(ORDO NEWS) — The James Webb Space Telescope passed a new milestone – literally – during months of calibration for deep space observations.
The latest instrument aboard the $10 billion James Webb Space Telescope has finally reached operating temperatures just above absolute zero.
Successful cooling ensures that the observatory can explore space objects in infrared light, NASA’s Jet Propulsion Laboratory (JPL) in California, which is leading the US work on an instrument called the Mid-Infrared Instrument (MIRI), said Wednesday (April 13).
Since its launch on December 25, 2021, the telescope has been cooling, bringing it to the cold temperatures needed to accurately detect infrared light, which shows up as heat.
MIRI should be at a temperature just below 7 degrees Kelvin, which is equivalent to minus 266 degrees Celsius. And the complex cooling procedures went very well, thanks to a lot of experience.
“We’ve spent years preparing for this moment, following the commands and checks we did on MIRI,” Mike Ressler, MIRI Project Scientist at JPL, said in a statement.
“It was like a movie script: Everything we had to do was recorded and rehearsed. When the test data came in, I was delighted that everything looked exactly as expected and that we had a healthy instrument.”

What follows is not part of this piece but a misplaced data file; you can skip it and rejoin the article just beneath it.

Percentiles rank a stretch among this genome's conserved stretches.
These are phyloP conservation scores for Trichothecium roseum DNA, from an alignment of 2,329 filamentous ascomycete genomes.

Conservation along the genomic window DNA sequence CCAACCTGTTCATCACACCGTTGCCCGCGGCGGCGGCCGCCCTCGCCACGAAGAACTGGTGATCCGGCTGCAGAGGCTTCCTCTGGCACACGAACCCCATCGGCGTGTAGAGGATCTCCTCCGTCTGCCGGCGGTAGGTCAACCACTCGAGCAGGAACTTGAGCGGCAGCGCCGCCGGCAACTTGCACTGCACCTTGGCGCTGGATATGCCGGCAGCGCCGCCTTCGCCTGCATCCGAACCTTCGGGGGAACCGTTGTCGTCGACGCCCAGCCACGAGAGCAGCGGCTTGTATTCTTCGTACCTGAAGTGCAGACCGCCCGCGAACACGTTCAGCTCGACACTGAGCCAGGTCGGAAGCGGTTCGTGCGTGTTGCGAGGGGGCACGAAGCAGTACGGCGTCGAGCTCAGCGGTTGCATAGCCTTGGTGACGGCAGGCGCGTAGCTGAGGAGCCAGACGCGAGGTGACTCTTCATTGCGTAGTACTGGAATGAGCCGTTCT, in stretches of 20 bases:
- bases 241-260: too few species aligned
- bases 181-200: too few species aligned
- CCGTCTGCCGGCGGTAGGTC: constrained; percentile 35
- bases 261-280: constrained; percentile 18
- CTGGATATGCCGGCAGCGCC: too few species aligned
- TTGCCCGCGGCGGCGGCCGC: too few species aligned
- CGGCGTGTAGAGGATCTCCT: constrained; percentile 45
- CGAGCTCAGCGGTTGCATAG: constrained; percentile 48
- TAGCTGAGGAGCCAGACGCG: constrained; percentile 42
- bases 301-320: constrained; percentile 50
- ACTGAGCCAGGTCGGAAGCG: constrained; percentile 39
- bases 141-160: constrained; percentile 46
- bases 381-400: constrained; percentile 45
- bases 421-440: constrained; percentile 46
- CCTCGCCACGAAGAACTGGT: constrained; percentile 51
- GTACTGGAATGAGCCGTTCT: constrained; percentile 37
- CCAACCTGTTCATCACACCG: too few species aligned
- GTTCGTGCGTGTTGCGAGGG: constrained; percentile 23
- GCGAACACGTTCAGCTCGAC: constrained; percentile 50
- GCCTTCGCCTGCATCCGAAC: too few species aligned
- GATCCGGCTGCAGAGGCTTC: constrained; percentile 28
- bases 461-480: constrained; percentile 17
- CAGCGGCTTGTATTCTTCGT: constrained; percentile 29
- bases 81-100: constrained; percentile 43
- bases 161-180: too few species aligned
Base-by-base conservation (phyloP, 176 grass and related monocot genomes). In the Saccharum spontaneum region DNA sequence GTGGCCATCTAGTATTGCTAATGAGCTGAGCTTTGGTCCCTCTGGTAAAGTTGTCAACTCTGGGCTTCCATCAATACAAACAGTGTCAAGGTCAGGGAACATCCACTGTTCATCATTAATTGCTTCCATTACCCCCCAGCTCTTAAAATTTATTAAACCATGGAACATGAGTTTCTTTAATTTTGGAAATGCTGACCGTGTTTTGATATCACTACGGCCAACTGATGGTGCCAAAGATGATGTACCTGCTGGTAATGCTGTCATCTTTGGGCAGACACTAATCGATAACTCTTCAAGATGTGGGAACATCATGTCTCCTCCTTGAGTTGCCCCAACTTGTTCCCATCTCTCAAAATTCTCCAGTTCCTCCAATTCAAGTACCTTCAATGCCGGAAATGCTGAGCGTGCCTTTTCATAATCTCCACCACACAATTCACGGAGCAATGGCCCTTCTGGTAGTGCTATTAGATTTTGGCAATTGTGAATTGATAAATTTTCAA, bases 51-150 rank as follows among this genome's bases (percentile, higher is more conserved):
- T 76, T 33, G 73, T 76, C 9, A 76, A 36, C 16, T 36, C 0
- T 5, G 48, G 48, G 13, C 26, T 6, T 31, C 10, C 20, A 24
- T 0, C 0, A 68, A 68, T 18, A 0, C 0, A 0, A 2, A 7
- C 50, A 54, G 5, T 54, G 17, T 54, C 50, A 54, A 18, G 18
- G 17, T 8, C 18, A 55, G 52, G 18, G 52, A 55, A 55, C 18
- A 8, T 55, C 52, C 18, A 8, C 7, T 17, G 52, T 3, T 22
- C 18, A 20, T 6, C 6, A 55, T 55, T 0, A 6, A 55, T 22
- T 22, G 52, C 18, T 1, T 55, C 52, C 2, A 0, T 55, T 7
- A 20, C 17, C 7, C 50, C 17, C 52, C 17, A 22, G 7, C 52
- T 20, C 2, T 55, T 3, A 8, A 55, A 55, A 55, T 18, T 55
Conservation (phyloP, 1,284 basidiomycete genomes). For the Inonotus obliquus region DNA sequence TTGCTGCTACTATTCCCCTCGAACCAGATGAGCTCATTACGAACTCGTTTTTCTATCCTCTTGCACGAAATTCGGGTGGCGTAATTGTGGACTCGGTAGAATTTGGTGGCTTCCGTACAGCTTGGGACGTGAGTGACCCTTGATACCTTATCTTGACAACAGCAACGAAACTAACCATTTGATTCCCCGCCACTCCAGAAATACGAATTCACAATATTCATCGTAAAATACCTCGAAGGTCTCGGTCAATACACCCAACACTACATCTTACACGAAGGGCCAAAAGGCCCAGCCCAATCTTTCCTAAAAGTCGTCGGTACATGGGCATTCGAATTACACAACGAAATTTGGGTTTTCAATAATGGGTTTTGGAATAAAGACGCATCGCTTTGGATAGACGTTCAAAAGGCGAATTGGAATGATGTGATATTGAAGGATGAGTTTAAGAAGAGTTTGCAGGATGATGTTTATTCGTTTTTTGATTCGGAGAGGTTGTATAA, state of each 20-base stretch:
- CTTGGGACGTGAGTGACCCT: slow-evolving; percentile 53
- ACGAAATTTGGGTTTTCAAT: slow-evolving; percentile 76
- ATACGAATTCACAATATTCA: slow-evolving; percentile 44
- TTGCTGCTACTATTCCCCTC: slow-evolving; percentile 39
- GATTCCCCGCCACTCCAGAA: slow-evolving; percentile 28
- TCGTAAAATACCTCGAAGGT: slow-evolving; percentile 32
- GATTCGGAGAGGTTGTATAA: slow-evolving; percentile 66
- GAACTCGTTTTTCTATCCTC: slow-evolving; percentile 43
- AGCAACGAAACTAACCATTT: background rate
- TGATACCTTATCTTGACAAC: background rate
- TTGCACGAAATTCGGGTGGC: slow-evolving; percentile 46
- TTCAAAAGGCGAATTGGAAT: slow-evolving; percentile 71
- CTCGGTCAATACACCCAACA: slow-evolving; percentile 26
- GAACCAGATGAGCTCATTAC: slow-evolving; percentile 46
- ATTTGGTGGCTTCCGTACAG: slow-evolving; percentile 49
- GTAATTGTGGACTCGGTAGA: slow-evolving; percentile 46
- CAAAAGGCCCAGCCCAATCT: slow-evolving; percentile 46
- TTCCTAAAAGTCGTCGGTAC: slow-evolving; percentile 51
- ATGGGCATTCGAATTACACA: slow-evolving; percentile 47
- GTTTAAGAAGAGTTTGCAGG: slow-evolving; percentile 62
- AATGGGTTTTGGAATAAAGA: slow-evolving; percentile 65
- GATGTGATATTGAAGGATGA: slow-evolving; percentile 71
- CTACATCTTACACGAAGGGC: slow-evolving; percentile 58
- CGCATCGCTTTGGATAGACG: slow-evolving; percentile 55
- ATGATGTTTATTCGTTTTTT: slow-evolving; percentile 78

The temperature milestone is a key moment in Webb’s multi-stage six-month commissioning period to align mirrors and prepare instruments for deep space observations.
As the telescope cools, constant adjustments must be made as components sometimes behave differently when the temperature drops. But so far, the commissioning of Webb is going almost according to plan.
A key challenge for MIRI was a stage called “pinching point” during which the tool went from a slightly higher temperature of 15 Kelvin (minus 285 degrees Celsius) to a final ultra-cold operating temperature. This “pinch point” is a transition zone during which the cryocooler needed to bring the Webb to its final temperature
“The MIRI chiller team has done a great job developing the pinch point procedure,” Analine Schneider, MIRI Project Manager at JPL, said in the same statement.
“The team was both excited and nervous before the start of a critical operation. As a result, the procedure was carried out to the highest standard, and the performance of the cooler was even better than expected.”
To make sure MIRI is behaving correctly, the team plans to take more test shots of stars and other objects to check the instrument’s calibration and performance. Calibration of the mirrors and three other Webb instruments is also ongoing, as the telescope team aims to complete their work around June.
NASA said it will hold a “key decision meeting” at the end of the alignment, when the telescope can successfully focus light on each instrument, to confirm that the alignment process is complete. Then the final commissioning will follow.
If all goes according to plan, the first science program is expected to start around June, with the operational science program starting in mid-2023.
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